"The Huttlinger Alliance for Education was formed by local Los Altos School District community members — both parents and people in the community who don't have children in the schools — to do what the community thinks is the right thing to protect the top-quality, high-performing schools in the school district," said Noah Mesel, one of the group's founders.
Established in July, the group has not wasted any time in taking action. They have already spent out-of-pocket money to hire lawyers and file papers with the Santa Clara County Superior Court urging the rejection of Bullis' "motion to compel compliance with judgment and writ," which the charter school filed on July 3.
The Bullis motion was not a legal action, per se, but just an official nudge intended to push the courts to take more decisive action in making the Los Altos School District agree to guarantee the charter school a campus within the district by the 2013-14 school year, as officials at Bullis say the court has clearly stated the district must do.
The bottom line, according to Ken Moore, chairman of the Bullis board, is that the district continues to ignore the law. BCS is simply trying to get what it is due and the district is obstructing them any way it can.
The district's lawyers aren't so sure, however. After Bullis filed its "motion to compel," the LASD legal team fired back arguing that the district had already agreed to more than enough. "BCS's request to order the closure of a district school has no support in the law," LASD officials said in a July 24 press release.
Mesel and his cohorts — seven community members working to defend the district — agree that LASD should not give up an entire campus. And according to Mesel, plenty of others living within the LASD boundaries share his view — as evidenced by the about 200 signatures of support he says the Huttlinger Alliance for Education has gathered.
As Mesel sees it, "the current motion to compel that Bullis Charter School has filed does overreach." Though he is good friends with many parents of children attending Bullis, and feels that the school has the children's interests at heart, Mesel said he thinks "the leadership of Bullis has taken some extreme positions" and pushed for more than they are entitled to and more than they ought to reasonably expect.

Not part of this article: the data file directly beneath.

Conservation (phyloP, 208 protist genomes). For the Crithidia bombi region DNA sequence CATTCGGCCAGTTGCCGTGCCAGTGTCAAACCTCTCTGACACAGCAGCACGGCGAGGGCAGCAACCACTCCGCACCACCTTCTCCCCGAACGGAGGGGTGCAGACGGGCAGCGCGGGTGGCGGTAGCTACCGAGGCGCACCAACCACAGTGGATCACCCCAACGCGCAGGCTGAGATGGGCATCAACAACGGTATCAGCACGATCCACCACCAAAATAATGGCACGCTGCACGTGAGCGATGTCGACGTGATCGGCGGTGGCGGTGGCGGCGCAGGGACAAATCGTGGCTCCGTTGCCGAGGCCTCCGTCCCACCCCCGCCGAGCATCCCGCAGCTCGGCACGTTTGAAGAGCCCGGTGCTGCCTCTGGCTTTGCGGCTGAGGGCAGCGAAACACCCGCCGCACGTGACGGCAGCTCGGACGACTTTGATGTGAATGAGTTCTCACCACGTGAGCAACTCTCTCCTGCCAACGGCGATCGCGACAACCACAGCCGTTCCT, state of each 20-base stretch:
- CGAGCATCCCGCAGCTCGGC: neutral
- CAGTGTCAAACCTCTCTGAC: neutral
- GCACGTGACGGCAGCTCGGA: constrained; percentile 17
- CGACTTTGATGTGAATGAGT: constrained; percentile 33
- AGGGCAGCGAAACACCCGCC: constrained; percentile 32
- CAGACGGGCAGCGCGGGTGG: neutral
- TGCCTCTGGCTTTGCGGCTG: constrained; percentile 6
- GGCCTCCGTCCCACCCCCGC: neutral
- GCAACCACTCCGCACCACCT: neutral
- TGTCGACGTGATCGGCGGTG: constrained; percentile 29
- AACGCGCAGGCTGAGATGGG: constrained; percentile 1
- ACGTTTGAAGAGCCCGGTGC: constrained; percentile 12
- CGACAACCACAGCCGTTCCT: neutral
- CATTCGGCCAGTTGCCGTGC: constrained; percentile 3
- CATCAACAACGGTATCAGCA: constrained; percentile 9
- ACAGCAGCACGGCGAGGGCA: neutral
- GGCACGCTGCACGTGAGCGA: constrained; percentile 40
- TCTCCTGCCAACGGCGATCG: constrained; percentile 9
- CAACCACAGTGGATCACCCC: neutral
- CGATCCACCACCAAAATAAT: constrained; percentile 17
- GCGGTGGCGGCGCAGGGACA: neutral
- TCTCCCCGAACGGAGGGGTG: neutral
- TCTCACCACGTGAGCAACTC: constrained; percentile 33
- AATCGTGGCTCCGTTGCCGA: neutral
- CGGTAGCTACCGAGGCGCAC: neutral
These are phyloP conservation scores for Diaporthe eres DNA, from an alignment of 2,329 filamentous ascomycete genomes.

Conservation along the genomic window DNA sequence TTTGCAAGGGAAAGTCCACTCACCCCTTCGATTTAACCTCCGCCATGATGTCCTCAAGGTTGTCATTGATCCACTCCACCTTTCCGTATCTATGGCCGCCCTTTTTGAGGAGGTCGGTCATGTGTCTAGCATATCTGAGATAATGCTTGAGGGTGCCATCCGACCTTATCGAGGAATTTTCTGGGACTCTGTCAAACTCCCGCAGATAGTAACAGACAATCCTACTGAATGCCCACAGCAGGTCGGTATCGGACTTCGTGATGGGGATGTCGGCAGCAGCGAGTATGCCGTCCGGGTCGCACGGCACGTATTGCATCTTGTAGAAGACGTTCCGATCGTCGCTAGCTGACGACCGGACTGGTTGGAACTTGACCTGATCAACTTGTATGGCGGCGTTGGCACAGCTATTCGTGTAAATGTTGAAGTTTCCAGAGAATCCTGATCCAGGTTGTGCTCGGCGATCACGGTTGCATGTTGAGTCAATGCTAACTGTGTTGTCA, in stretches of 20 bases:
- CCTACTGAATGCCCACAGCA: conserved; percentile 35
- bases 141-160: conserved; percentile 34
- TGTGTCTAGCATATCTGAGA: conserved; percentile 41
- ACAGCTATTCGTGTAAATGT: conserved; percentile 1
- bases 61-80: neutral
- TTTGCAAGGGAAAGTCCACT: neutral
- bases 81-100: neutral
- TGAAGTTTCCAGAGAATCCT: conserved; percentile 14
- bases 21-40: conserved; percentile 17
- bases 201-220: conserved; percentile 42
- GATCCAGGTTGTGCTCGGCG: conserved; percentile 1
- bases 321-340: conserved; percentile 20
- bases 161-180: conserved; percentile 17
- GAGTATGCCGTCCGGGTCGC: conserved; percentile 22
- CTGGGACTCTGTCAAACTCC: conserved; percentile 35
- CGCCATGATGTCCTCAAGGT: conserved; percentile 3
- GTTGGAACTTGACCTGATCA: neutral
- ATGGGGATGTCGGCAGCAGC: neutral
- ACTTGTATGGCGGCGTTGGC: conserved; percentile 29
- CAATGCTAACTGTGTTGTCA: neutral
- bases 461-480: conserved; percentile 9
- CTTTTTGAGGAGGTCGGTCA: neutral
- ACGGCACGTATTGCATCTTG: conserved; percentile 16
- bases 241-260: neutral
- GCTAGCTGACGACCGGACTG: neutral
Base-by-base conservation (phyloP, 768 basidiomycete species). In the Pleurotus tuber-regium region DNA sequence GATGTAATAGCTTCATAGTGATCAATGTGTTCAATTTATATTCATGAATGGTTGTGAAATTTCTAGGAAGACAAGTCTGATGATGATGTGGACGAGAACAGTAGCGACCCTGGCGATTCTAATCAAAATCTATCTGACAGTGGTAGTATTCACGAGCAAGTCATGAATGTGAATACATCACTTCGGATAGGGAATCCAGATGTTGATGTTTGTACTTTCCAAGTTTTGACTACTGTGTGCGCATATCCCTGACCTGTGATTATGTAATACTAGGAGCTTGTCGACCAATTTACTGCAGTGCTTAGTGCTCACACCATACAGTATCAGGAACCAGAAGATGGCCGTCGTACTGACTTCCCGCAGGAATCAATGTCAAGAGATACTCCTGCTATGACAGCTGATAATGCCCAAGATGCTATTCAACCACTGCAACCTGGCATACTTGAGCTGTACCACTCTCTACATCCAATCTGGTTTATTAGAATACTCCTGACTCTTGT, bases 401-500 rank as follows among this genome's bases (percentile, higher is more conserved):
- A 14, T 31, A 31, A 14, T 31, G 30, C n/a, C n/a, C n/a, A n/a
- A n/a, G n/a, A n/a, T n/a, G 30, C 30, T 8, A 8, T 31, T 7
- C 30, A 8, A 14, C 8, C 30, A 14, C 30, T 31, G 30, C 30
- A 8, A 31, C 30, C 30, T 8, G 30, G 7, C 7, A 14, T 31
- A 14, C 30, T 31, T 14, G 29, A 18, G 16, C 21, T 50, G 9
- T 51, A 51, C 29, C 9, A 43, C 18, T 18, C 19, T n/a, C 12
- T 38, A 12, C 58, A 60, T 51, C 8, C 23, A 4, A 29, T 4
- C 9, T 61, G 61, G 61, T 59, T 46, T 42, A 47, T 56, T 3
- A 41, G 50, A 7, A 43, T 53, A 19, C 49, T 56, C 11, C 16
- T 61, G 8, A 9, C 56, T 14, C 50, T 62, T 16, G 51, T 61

"The district appeared to be going away from the center — away from what we think is a balanced middle ground," he said. "And in an effort to put litigation behind it, the district gave BCS more than what we think is appropriate under the law."
According to him, Bullis has used its considerable resources to drag the district into legal fights it can't afford. "The hundreds of thousands of dollars that Bullis has spent on lawyers and PR professionals shows that these are not people with shallow pockets — they've forced the school district to spend similar amounts of money on lawyers in defense,"" he said.
Moore brushed aside the allegation. "The district has infinite funds compared to us," he said. "I know they like to paint us as having all kinds of money. We have a finite pot of funds." Going to court is not some sort of strategy, aimed at depleting LASD's coffers and forcing them to buckle to BCS demands, he said.
"(Mesel) seems to forget, that the district isn't following the law and all we're trying to do is get a reasonably equivalent share of public school facilities," Moore said.